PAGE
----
12/18/12 — Council OKs next step of Streetscape

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Council OKs next step of Streetscape

By Ty Johnson
Published in News on December 18, 2012 1:46 PM

The Goldsboro City Council on Monday night gave the go-ahead to staff to proceed with the next step of the Center Street Streetscape project although the decision doesn't mean the project will go forward.

The council's action only means the city will seek bids for the next phase. Only after bids are accepted and one approved, will council members decide whether more blocks of Center Street will be rebuilt.

The first block of the overall project has been completed. The next phase would renovate two blocks of Center Street between Mulberry and Chestnut streets.

District 6 Councilman Gene Aycock noted during the council work session that the decision to issue a request for proposals for design work isn't binding.

"It doesn't cost us anything," he said.

The request for proposals only invites design firms to propose their plans for the project. Once the bidding process is complete, the council then votes on whether to accept the lowest bid, to rebid or to pass on the proposals altogether.

While the council had very little discussion about moving forward with the Center Street renovations, it was the main topic during the public comment period of the council's meeting.

There were 10 speakers who addressed the council, all of whom spoke about Streetscape. While seven asked that the project move forward, three, including Mary Rowe, were vehemently against it.

"I want to know who you're trying to please," Ms. Rowe said. "Think of the taxpayers and not your own agenda."

Although District 2 Councilman Bill Broadaway wasn't present, Mrs. Rowe insisted that the Center Street business owners he has said support the project aren't city residents.

Downtown advocate Martha Bryan directly addressed District 3 Councilman William Goodman, who has emerged as the project's most vocal opponent, by reminding him that the downtown area is in his district.

Goodman has asked that investment downtown be directed into the city's poorest districts, his and District 1, in previous meetings.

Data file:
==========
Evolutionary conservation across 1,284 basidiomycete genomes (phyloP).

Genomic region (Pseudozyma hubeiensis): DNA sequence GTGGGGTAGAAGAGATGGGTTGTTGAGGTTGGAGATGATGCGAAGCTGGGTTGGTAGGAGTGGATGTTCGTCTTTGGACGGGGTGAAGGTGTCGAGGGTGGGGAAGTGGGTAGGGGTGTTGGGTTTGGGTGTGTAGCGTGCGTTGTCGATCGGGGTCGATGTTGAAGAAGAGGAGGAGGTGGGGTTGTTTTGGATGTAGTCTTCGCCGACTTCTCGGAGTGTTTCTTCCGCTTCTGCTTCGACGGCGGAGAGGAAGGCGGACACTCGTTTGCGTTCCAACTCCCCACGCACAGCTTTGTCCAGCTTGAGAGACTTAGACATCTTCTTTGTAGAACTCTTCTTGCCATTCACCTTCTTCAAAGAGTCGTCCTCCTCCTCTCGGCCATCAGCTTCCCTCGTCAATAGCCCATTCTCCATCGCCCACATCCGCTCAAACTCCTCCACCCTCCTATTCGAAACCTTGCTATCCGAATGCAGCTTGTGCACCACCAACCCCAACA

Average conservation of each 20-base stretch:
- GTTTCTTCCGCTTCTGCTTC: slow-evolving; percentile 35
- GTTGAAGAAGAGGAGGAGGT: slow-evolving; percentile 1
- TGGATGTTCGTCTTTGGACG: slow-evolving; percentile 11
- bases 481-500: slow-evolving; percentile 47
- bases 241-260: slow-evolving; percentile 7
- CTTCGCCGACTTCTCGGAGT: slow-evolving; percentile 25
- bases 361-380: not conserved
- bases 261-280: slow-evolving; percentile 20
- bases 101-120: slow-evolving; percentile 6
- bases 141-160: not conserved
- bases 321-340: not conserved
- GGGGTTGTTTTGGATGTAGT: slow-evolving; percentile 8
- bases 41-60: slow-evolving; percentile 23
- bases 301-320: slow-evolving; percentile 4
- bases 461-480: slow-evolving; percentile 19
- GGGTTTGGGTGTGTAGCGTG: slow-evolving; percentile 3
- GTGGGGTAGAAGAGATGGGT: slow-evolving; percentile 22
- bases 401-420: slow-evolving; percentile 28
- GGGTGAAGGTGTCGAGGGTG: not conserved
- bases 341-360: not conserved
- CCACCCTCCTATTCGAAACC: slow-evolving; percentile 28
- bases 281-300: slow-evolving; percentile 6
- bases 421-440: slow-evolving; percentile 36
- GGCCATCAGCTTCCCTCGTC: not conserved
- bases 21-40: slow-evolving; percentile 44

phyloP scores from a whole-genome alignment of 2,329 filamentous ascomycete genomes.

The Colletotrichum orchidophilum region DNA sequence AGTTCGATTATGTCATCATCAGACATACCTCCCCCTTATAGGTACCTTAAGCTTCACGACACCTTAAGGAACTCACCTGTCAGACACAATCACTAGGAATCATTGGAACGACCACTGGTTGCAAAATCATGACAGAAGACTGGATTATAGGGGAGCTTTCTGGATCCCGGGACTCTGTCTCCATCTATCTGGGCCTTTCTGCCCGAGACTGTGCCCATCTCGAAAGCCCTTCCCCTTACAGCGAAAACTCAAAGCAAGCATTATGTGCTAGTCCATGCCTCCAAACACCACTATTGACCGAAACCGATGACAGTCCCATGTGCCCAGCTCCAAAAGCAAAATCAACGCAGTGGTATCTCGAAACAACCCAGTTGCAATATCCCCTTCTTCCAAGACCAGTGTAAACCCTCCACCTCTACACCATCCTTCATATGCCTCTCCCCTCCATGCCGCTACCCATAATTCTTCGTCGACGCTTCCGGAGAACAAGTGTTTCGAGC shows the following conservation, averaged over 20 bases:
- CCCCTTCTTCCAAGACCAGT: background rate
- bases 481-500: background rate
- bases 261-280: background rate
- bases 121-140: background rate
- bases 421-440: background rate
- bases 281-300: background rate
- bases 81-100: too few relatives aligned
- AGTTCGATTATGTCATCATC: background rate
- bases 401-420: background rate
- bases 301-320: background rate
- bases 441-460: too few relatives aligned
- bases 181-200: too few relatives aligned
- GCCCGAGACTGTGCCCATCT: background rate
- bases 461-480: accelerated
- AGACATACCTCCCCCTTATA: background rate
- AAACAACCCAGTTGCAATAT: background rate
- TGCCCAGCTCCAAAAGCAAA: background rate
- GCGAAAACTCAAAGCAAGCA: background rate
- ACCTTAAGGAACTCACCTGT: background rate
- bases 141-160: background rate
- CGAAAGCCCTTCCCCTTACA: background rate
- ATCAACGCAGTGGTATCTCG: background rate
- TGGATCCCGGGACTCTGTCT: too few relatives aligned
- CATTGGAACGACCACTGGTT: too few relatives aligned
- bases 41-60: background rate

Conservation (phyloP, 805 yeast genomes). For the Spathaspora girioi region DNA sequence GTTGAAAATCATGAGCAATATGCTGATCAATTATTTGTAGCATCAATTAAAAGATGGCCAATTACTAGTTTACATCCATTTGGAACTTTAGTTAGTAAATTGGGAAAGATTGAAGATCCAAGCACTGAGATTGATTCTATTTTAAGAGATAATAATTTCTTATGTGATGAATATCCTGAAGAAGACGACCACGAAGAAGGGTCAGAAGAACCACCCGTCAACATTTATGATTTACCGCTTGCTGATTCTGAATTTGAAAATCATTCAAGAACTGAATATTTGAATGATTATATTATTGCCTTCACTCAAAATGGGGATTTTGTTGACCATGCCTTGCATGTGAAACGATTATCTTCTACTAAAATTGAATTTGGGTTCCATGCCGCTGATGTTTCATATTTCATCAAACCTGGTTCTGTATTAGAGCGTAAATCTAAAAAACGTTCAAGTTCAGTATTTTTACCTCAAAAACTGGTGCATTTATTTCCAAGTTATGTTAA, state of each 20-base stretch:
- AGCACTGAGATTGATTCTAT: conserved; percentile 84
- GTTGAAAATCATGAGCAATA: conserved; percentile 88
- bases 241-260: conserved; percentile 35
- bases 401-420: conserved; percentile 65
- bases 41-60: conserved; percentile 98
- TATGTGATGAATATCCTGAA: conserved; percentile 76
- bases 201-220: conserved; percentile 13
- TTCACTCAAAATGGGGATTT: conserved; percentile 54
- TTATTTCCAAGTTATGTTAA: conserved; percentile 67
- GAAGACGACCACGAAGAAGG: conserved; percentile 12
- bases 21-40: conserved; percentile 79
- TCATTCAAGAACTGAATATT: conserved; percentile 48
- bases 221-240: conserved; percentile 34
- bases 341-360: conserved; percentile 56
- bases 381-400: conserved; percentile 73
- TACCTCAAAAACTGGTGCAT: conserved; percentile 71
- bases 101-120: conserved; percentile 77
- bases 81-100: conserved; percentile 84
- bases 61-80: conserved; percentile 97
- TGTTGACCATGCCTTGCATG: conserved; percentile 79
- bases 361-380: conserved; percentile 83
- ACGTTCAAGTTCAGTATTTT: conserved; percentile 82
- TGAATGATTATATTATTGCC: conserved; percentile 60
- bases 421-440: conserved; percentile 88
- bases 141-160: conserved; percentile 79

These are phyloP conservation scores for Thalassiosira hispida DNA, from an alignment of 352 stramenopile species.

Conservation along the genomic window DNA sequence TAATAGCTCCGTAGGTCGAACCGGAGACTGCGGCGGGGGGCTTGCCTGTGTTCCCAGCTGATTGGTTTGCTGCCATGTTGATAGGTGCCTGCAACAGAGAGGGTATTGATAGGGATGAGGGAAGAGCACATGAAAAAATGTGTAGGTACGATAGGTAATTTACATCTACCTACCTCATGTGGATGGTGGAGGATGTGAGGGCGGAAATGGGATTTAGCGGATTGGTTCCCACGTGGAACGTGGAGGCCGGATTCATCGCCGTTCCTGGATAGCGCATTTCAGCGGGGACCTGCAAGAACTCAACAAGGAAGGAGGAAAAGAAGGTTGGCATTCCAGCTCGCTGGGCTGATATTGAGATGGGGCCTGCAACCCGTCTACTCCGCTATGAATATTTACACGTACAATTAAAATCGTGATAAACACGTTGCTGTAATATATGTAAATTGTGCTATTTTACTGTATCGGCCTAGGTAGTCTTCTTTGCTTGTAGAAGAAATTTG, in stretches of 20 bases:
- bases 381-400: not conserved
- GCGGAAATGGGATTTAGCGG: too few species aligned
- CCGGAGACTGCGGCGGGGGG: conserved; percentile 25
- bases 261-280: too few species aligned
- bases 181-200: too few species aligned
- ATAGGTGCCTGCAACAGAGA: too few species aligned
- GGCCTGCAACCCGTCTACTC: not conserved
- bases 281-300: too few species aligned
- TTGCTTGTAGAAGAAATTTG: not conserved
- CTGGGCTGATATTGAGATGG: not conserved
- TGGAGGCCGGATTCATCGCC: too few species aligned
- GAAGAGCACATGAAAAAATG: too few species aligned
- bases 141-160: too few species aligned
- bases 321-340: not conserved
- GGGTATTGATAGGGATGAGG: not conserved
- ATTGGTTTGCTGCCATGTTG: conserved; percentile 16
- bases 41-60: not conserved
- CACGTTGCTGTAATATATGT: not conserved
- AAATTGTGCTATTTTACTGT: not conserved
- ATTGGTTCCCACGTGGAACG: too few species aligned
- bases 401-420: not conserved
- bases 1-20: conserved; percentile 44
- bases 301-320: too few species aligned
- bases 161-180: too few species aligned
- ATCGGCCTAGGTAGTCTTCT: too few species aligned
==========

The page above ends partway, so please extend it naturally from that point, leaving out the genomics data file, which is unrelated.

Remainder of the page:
Antonio Williams, who runs The Ice Storm downtown, also addressed that concern, albeit indirectly. He pointed out that investment downtown would result in jobs.

Ernie Mansour, a member of the Downtown Goldsboro Development Corp. and a downtown property owner, spoke of the city's infrastructure needs downtown, referring to poor water quality and pressure along Center Street, even suggesting that the water problems could be the reason why the Wayne County Memorial Community Building and Paramount Theatre burned.

Fire safety was a topic again when Terry Cottle, another downtown property owner, noted that the city was requiring one of his tenants to install a sprinkler system in his building when the city's water pressure isn't adequate to support such a system.

Glenn Smith, an accountant downtown, said he was initially opposed to the project, but now is willing to endure any hardship to his business to see that it is completed.

Alex Economy said he never visits downtown and was shocked to see the amount of parking that had been taken away due to the first phase of the project. He also questioned the planting of oak trees in the medians, pointing out that as their roots mature they will destroy the pavement.

The trees planted in the new block are a mixture of zelkovas and timber oaks.

Wayne County Republican Party Chairman Bob Jackson was concerned about the potential for tax bills to increase thanks to the Streetscape project and the city's proposed Air Force museum. He also questioned the health of the city's fund balances, which were found to be lacking during last year's audit, although the city was considered to be in good financial standing regardless.

Larry Hill, another downtown property owner, pointed to successes in other cities who invested into their downtowns, saying Goldsboro's Streetscape project was a good idea.

"I've seen the end of this movie," he said. "It has a happy ending."